Anticipation, we are told, is the greater part of enjoyment. This explains the excitement in seeing bulbs emerge from the soil, grow, and flower. Spring-flowering bulbs receive a great deal of publicity, and one would be hard-pressed to find a gardener who had not heard of or grown daffodils or tulips. But many do not know or use the numerous summer-flowering bulbs available, and even fewer seem to know those that flower in late summer and into fall. That’s a pity, as there are many wonderful bulbs to bring color to the garden during this time. Here are my selections for easy-to-grow, beautiful bulbs to enhance the garden in summer and fall.
Ornamental onions shine in summer
In early summer, stars of Persia (Allium christophii, USDA Hardiness Zones 5–8) produces starry, silvery amethyst flowers on a flower head 10 inches or more in diameter on 18-inch-tall stems. For long-lasting bright yellow flowers that sparkle in midsummer, try golden garlic (Allium moly and cvs., Zones 3–9). It is robust, hardy, and an excellent cut flower, naturalizing and increasingly happy in the sun in most garden soils. You will welcome its return each year if you plant the top of the bulb just at surface level and don’t overwater, keeping it moist but not wet.
Rain lilies have big, long-lasting blooms
Pest-free and not demanding of any special soil, rain lilies enjoy sun and good drainage. Plant them 3 to 4 inches apart in bold groups, with the tops of the bulbs at soil level. Keep them moist while growing but on the dry side when dormant. In Zone 6, I suggest a 4-inch-deep layer of mulch for the winter and a sheltered location, such as against a south-facing wall.
The versatile rain lily (Habranthus robustus, Zones 7–10) will grow well in a container, a rock garden, or the front of a border. The 3-inch-wide flowers are bright pink with veins of a darker shade. In their native Argentina and Brazil, the flowers often appear at the time of the first rains, hence their common name. You can expect to see them before the foliage atop 10-inch-high stems in midsummer, lasting into fall.
Lilies are the most versatile summer bulb
Aptly called “the aristocrats of the garden,” lilies (Lilium spp. and cvs., Zones 3–8) come in nearly every color of the rainbow, and you can find one that blooms anytime during the summer months. Their flowers range from small and sweetly fragrant to large and intensely aromatic. I like ‘Star Gazer’ (Zones 4–8) for its vigorous growth and strong stems. Its flowers face upward, and like all lilies, it’s good in either containers or borders.
Lilies are easy to grow in any garden soil—if you remember they like their heads in the sun and feet in the shade. Plant them among shrubs or other plants so that the base of the stem is shaded and the head will be in the sun. This technique prevents the soil above the bulb from drying out too quickly, which can adversely affect any roots produced by the stem before it emerges from the soil.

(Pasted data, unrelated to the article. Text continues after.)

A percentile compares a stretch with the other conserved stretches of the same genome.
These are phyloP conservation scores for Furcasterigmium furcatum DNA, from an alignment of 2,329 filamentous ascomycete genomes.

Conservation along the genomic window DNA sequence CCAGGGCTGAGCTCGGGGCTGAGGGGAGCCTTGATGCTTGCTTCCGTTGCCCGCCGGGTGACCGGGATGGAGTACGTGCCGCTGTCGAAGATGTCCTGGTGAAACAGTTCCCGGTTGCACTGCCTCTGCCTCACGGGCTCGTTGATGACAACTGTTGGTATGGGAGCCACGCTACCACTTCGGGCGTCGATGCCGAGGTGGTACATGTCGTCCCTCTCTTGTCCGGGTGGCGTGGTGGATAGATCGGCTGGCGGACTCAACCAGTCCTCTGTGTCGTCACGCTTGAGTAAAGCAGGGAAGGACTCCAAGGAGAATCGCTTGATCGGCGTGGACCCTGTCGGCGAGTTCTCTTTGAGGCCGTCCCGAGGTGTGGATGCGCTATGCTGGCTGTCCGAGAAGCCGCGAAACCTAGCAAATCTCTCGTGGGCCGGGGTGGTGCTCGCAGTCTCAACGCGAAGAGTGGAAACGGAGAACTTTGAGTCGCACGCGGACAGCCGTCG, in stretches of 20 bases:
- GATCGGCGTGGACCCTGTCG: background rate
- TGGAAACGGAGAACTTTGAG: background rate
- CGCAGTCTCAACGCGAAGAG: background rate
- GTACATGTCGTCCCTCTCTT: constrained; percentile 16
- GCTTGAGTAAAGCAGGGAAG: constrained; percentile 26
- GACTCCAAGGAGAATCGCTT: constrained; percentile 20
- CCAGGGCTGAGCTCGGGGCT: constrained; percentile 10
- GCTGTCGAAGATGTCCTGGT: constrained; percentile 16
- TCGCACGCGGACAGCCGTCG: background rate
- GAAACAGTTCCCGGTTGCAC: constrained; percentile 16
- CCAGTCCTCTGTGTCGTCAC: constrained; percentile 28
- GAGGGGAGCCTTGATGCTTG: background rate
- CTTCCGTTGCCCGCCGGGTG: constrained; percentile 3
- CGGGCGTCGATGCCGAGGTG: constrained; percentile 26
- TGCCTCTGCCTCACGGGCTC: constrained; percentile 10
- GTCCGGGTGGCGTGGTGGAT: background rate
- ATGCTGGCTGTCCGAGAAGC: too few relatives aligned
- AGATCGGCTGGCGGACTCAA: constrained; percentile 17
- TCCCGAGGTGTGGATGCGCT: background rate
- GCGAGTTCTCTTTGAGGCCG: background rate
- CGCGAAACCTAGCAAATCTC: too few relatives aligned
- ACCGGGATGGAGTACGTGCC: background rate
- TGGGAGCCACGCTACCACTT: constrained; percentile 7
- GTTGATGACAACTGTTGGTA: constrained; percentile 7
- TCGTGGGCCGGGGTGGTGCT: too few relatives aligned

A common mistake is not planting lilies deep enough. Put 6 inches of soil over the top of them to keep them from flopping over. They appreciate a regular feeding when grown in containers; in borders, they will be fine with little feeding.
Summer hyacinths bloom big in late summer
A worthy bulb for the late summer border is the summer hyacinth (Galtonia candicans, Zones 6–10). The lovely, waxy, fragrant white flowers are large, 2-inch-long editions of the popular bell-shaped hyacinth’s flowers. On established plants, 30 or more flowers adorn the upper half of the stems that can get 2 feet tall. The flowering begins in midsummer and lasts for several weeks.
These bulbs, which hail from South Africa, like the sun and need good drainage. Plant them so that the top of the bulb is just at or a little below the soil surface. Keep them moist in spring and summer, then as the foliage begins to die back, reduce watering so that the bulbs can ripen. They often look best planted in groups of five or more, but choose your spot wisely as summer hyacinths don’t respond well to transplanting. In areas where their hardiness may be a concern, I suggest mulching during the winter or growing them in large, deep containers where they perform admirably and can easily be brought inside, if necessary.
Fall crocuses are as delightful as their spring cousins
Everyone looks forward to crocuses in spring. Why not enjoy them in autumn, as well? You can have crocuses flowering into December by selecting some of the many fall-flowering species, which require the same cultural requirements as the spring-flowering kind: a sunny location, average garden soil, and 2- to 3-inch planting depth. Saffron crocus (Crocus sativus, Zones 5–8) earned its common name as the source of the valuable spice and has purple flowers with dark veins in midfall. It grows easily in any soil with good humus.
Resembling crocus in flower, meadow saffron (Colchicum autumnale and cvs., Zones 4–9), flowers in late fall to early winter. It stands 6 inches tall and produces four to six pink flowers from each corm. Plant it in late summer with the shoulder of the corm—where it begins to broaden—at soil level. The foliage will appear in spring but will wither by midsummer. But don’t fret: A new corm is being formed that will flower that fall.
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